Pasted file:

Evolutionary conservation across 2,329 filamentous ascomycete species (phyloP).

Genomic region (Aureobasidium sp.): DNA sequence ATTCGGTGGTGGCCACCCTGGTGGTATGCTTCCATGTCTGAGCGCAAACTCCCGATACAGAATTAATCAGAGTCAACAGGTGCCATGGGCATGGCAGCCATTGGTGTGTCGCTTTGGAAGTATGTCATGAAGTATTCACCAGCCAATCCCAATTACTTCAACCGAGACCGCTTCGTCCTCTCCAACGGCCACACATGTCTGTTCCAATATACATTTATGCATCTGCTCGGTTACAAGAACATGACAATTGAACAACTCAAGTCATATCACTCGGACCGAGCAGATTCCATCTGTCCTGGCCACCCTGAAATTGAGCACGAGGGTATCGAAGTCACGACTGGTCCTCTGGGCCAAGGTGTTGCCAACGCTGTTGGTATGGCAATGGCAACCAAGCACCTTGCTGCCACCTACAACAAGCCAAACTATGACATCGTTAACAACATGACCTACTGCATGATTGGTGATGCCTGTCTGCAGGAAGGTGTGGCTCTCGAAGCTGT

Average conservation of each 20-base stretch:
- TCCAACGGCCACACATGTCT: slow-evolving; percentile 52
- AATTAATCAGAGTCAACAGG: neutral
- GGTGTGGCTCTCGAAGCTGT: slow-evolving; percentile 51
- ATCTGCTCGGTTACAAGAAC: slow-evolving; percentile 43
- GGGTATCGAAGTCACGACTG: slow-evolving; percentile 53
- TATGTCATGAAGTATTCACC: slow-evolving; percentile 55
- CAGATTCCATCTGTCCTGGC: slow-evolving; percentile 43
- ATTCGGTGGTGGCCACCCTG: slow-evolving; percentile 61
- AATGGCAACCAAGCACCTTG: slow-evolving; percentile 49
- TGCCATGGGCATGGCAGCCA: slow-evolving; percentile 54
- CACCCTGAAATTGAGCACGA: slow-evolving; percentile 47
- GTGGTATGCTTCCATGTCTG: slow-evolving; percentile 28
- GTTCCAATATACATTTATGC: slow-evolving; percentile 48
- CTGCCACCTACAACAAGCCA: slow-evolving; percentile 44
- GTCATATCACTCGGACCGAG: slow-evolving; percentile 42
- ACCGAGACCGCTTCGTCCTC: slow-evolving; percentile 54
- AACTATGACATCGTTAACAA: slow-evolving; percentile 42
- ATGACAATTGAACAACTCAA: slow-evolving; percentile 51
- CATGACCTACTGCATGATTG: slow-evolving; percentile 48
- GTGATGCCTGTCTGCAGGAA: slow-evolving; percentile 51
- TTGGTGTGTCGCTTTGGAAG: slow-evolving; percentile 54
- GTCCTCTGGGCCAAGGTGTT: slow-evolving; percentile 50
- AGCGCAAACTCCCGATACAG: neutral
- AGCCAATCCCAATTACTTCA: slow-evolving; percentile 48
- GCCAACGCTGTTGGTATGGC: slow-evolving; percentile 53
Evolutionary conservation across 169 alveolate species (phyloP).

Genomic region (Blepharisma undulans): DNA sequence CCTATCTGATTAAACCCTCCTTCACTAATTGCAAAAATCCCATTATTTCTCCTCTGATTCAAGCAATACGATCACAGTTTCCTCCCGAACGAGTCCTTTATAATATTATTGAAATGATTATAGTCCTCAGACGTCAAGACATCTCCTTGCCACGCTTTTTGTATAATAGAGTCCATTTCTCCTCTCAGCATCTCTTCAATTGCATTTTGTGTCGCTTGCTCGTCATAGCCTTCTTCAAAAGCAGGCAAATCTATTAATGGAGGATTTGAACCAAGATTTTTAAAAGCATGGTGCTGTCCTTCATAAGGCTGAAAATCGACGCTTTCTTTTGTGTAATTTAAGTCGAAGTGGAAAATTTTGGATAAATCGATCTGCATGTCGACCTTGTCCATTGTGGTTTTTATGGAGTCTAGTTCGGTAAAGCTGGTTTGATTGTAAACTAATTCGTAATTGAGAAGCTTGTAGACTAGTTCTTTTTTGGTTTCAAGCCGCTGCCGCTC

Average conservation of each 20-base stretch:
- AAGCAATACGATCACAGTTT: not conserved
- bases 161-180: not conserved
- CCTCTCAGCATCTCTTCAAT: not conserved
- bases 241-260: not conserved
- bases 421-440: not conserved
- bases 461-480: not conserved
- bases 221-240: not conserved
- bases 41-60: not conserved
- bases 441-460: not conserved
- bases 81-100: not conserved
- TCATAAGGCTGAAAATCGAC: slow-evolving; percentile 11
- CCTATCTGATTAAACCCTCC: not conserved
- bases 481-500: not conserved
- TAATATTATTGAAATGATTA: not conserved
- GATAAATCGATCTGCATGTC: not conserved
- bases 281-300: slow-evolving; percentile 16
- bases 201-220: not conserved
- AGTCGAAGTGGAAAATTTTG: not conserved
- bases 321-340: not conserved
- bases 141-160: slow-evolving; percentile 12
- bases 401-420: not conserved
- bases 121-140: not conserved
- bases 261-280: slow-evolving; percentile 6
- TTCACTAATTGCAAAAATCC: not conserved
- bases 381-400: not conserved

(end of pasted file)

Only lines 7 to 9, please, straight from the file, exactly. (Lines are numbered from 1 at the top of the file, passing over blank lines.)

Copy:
- ATCTGCTCGGTTACAAGAAC: slow-evolving; percentile 43
- GGGTATCGAAGTCACGACTG: slow-evolving; percentile 53
- TATGTCATGAAGTATTCACC: slow-evolving; percentile 55